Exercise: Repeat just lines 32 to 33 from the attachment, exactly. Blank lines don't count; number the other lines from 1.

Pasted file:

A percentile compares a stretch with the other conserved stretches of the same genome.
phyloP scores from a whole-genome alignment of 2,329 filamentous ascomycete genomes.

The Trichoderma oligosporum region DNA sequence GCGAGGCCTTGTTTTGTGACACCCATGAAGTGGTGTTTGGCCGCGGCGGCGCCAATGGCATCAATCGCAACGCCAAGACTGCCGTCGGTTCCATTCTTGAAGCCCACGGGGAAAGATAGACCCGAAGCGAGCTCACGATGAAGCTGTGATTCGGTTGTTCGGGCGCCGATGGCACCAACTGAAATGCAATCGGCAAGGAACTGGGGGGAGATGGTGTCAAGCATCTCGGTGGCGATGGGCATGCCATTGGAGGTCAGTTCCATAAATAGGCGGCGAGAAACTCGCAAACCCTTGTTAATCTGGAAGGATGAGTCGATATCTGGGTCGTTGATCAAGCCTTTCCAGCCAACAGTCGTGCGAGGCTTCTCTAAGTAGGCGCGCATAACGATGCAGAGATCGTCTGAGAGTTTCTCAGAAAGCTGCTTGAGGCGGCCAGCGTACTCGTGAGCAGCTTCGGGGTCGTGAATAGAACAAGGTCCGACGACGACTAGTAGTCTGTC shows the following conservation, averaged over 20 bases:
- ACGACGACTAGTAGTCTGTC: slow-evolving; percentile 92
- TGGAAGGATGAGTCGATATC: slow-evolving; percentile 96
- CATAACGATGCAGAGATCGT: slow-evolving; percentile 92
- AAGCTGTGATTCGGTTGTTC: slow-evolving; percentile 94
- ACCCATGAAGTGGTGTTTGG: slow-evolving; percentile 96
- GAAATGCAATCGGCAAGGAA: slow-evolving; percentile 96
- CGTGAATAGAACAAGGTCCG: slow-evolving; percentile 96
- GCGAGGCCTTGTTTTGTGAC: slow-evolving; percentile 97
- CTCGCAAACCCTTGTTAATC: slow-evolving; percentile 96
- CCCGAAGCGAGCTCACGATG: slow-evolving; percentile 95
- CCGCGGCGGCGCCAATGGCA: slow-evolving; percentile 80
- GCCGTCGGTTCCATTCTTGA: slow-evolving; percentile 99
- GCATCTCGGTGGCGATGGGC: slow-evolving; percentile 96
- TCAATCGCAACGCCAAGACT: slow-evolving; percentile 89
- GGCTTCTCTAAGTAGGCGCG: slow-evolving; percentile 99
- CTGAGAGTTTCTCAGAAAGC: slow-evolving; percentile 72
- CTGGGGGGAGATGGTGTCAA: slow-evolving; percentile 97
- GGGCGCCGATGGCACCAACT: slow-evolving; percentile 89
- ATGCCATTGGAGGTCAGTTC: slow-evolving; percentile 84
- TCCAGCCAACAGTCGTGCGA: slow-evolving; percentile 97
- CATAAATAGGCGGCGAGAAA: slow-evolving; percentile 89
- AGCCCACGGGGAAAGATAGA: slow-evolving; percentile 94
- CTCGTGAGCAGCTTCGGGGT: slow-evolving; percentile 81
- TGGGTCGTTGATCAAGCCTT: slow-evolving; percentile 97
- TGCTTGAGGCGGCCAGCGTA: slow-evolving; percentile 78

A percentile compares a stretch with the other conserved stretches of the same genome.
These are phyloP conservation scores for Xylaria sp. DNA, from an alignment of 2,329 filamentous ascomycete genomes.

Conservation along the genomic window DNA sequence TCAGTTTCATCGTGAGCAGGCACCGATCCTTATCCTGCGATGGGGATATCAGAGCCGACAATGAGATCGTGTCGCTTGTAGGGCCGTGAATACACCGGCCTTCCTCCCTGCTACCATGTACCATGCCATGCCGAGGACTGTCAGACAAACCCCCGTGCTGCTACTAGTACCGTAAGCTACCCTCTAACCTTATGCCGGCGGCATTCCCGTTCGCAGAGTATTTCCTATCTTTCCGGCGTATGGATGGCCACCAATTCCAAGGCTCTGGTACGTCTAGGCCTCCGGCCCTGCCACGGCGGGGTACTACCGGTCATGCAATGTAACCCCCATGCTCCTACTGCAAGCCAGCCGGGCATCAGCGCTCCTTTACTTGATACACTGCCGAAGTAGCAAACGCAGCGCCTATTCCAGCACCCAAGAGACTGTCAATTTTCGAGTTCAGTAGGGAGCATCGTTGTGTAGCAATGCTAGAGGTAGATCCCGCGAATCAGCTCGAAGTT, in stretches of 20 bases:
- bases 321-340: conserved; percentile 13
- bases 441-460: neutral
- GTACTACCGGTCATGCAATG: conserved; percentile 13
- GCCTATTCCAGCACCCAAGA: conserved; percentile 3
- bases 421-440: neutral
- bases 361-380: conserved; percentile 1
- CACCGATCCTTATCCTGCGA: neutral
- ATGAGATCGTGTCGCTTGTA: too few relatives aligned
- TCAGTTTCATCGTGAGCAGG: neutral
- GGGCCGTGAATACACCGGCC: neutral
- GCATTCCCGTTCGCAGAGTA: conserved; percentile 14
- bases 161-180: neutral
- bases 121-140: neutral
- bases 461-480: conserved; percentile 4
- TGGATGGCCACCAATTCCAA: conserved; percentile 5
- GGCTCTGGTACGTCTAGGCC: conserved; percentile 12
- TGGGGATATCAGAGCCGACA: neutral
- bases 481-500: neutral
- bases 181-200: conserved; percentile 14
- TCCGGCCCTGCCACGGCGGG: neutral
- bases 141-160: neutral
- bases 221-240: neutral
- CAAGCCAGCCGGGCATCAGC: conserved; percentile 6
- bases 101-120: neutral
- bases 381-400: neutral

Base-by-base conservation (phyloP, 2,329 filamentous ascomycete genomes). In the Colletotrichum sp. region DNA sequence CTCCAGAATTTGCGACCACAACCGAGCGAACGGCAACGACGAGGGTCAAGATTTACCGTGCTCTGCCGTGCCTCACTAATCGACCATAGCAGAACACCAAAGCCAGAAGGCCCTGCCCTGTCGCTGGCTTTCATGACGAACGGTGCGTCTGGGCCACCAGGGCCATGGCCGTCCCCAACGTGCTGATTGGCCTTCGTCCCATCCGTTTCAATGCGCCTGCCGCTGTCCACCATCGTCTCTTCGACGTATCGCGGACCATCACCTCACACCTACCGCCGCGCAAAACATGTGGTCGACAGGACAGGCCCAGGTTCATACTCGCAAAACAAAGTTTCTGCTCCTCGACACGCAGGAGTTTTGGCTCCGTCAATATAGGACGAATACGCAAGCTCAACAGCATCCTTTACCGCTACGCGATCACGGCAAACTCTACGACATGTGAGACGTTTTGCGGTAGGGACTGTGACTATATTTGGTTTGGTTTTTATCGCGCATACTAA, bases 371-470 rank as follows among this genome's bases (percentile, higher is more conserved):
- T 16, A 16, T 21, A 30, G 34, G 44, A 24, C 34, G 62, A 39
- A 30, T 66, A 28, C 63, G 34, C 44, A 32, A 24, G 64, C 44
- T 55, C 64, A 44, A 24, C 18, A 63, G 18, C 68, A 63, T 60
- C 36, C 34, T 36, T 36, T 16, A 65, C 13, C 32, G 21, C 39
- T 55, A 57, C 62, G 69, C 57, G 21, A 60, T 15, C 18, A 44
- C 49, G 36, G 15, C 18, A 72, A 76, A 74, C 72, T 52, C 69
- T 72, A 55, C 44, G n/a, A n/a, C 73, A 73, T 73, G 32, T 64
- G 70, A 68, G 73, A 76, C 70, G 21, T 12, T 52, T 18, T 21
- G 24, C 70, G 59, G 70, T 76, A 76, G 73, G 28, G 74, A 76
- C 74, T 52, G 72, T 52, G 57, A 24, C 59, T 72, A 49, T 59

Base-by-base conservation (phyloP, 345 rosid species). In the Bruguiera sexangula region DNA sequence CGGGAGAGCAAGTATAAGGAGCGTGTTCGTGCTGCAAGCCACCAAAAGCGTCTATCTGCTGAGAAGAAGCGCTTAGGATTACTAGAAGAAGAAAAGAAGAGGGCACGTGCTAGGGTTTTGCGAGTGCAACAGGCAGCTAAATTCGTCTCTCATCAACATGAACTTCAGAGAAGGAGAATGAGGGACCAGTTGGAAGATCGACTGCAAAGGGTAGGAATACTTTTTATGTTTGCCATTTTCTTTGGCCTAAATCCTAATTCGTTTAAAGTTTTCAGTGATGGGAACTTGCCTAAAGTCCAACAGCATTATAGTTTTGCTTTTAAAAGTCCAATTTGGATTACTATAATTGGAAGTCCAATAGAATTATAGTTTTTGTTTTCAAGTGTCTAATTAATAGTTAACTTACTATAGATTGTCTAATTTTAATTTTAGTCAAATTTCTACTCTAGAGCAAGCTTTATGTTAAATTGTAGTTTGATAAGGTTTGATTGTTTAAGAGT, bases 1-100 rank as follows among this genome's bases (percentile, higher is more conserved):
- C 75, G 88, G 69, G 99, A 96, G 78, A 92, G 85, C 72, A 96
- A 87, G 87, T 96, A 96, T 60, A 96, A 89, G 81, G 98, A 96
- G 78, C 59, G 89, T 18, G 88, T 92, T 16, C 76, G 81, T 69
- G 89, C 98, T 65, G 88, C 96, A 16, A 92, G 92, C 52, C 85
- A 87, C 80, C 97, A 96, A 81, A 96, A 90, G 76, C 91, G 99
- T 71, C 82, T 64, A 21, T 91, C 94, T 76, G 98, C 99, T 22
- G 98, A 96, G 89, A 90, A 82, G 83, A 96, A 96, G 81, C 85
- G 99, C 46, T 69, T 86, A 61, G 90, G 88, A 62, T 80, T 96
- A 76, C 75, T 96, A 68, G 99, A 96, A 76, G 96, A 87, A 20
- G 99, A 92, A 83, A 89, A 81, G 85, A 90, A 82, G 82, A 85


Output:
- bases 321-340: conserved; percentile 13
- bases 441-460: neutral